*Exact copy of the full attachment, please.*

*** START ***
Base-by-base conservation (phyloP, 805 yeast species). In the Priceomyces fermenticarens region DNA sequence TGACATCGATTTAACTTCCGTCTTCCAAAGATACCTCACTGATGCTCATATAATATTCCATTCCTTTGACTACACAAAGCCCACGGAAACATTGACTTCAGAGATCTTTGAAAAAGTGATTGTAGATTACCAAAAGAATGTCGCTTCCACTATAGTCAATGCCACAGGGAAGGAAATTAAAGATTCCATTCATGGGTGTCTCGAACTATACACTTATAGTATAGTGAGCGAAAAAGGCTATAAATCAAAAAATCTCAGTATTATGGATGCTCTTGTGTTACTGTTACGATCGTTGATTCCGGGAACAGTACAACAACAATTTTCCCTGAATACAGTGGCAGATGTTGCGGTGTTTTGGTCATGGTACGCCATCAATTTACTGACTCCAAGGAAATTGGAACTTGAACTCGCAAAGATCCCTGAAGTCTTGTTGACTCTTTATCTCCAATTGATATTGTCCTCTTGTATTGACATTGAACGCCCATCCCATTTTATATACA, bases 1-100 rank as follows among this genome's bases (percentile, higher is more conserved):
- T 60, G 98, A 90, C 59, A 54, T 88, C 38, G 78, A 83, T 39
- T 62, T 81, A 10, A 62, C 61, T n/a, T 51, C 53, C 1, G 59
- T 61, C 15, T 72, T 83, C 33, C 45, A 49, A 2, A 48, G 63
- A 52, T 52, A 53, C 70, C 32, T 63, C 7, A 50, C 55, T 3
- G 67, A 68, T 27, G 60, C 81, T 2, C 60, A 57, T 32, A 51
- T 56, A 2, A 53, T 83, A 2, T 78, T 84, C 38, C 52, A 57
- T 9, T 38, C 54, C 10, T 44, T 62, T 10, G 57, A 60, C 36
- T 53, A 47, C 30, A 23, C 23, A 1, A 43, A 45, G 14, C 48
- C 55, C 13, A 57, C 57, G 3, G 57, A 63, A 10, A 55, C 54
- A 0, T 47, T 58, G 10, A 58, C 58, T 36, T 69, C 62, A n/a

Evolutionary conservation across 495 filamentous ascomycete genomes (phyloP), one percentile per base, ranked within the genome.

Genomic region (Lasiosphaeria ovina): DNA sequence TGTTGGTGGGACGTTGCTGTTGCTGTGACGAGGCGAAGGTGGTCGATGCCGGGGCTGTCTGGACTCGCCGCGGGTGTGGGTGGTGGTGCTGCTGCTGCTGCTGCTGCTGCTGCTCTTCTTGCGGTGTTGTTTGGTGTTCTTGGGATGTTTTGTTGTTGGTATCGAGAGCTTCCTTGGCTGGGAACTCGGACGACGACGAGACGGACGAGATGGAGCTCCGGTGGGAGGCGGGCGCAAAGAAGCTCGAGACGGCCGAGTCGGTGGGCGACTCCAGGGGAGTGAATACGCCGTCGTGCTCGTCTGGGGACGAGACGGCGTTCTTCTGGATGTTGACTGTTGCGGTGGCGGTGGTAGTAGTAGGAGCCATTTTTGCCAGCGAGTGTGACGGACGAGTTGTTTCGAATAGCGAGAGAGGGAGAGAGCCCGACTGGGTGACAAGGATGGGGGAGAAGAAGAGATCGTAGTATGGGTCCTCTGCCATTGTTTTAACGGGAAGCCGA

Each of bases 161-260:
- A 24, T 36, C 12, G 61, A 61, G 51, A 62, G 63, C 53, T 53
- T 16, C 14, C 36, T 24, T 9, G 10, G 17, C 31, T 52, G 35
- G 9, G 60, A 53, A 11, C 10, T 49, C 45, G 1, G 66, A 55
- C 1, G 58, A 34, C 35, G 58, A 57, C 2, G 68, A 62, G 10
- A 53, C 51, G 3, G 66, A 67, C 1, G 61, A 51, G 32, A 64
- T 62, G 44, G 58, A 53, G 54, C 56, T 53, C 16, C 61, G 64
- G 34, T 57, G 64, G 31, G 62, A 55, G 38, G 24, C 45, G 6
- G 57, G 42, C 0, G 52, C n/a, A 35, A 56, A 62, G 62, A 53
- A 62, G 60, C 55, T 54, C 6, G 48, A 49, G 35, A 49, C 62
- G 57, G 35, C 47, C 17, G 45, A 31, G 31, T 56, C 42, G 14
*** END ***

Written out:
Base-by-base conservation (phyloP, 805 yeast species). In the Priceomyces fermenticarens region DNA sequence TGACATCGATTTAACTTCCGTCTTCCAAAGATACCTCACTGATGCTCATATAATATTCCATTCCTTTGACTACACAAAGCCCACGGAAACATTGACTTCAGAGATCTTTGAAAAAGTGATTGTAGATTACCAAAAGAATGTCGCTTCCACTATAGTCAATGCCACAGGGAAGGAAATTAAAGATTCCATTCATGGGTGTCTCGAACTATACACTTATAGTATAGTGAGCGAAAAAGGCTATAAATCAAAAAATCTCAGTATTATGGATGCTCTTGTGTTACTGTTACGATCGTTGATTCCGGGAACAGTACAACAACAATTTTCCCTGAATACAGTGGCAGATGTTGCGGTGTTTTGGTCATGGTACGCCATCAATTTACTGACTCCAAGGAAATTGGAACTTGAACTCGCAAAGATCCCTGAAGTCTTGTTGACTCTTTATCTCCAATTGATATTGTCCTCTTGTATTGACATTGAACGCCCATCCCATTTTATATACA, bases 1-100 rank as follows among this genome's bases (percentile, higher is more conserved):
- T 60, G 98, A 90, C 59, A 54, T 88, C 38, G 78, A 83, T 39
- T 62, T 81, A 10, A 62, C 61, T n/a, T 51, C 53, C 1, G 59
- T 61, C 15, T 72, T 83, C 33, C 45, A 49, A 2, A 48, G 63
- A 52, T 52, A 53, C 70, C 32, T 63, C 7, A 50, C 55, T 3
- G 67, A 68, T 27, G 60, C 81, T 2, C 60, A 57, T 32, A 51
- T 56, A 2, A 53, T 83, A 2, T 78, T 84, C 38, C 52, A 57
- T 9, T 38, C 54, C 10, T 44, T 62, T 10, G 57, A 60, C 36
- T 53, A 47, C 30, A 23, C 23, A 1, A 43, A 45, G 14, C 48
- C 55, C 13, A 57, C 57, G 3, G 57, A 63, A 10, A 55, C 54
- A 0, T 47, T 58, G 10, A 58, C 58, T 36, T 69, C 62, A n/a

Evolutionary conservation across 495 filamentous ascomycete genomes (phyloP), one percentile per base, ranked within the genome.

Genomic region (Lasiosphaeria ovina): DNA sequence TGTTGGTGGGACGTTGCTGTTGCTGTGACGAGGCGAAGGTGGTCGATGCCGGGGCTGTCTGGACTCGCCGCGGGTGTGGGTGGTGGTGCTGCTGCTGCTGCTGCTGCTGCTGCTCTTCTTGCGGTGTTGTTTGGTGTTCTTGGGATGTTTTGTTGTTGGTATCGAGAGCTTCCTTGGCTGGGAACTCGGACGACGACGAGACGGACGAGATGGAGCTCCGGTGGGAGGCGGGCGCAAAGAAGCTCGAGACGGCCGAGTCGGTGGGCGACTCCAGGGGAGTGAATACGCCGTCGTGCTCGTCTGGGGACGAGACGGCGTTCTTCTGGATGTTGACTGTTGCGGTGGCGGTGGTAGTAGTAGGAGCCATTTTTGCCAGCGAGTGTGACGGACGAGTTGTTTCGAATAGCGAGAGAGGGAGAGAGCCCGACTGGGTGACAAGGATGGGGGAGAAGAAGAGATCGTAGTATGGGTCCTCTGCCATTGTTTTAACGGGAAGCCGA

Each of bases 161-260:
- A 24, T 36, C 12, G 61, A 61, G 51, A 62, G 63, C 53, T 53
- T 16, C 14, C 36, T 24, T 9, G 10, G 17, C 31, T 52, G 35
- G 9, G 60, A 53, A 11, C 10, T 49, C 45, G 1, G 66, A 55
- C 1, G 58, A 34, C 35, G 58, A 57, C 2, G 68, A 62, G 10
- A 53, C 51, G 3, G 66, A 67, C 1, G 61, A 51, G 32, A 64
- T 62, G 44, G 58, A 53, G 54, C 56, T 53, C 16, C 61, G 64
- G 34, T 57, G 64, G 31, G 62, A 55, G 38, G 24, C 45, G 6
- G 57, G 42, C 0, G 52, C n/a, A 35, A 56, A 62, G 62, A 53
- A 62, G 60, C 55, T 54, C 6, G 48, A 49, G 35, A 49, C 62
- G 57, G 35, C 47, C 17, G 45, A 31, G 31, T 56, C 42, G 14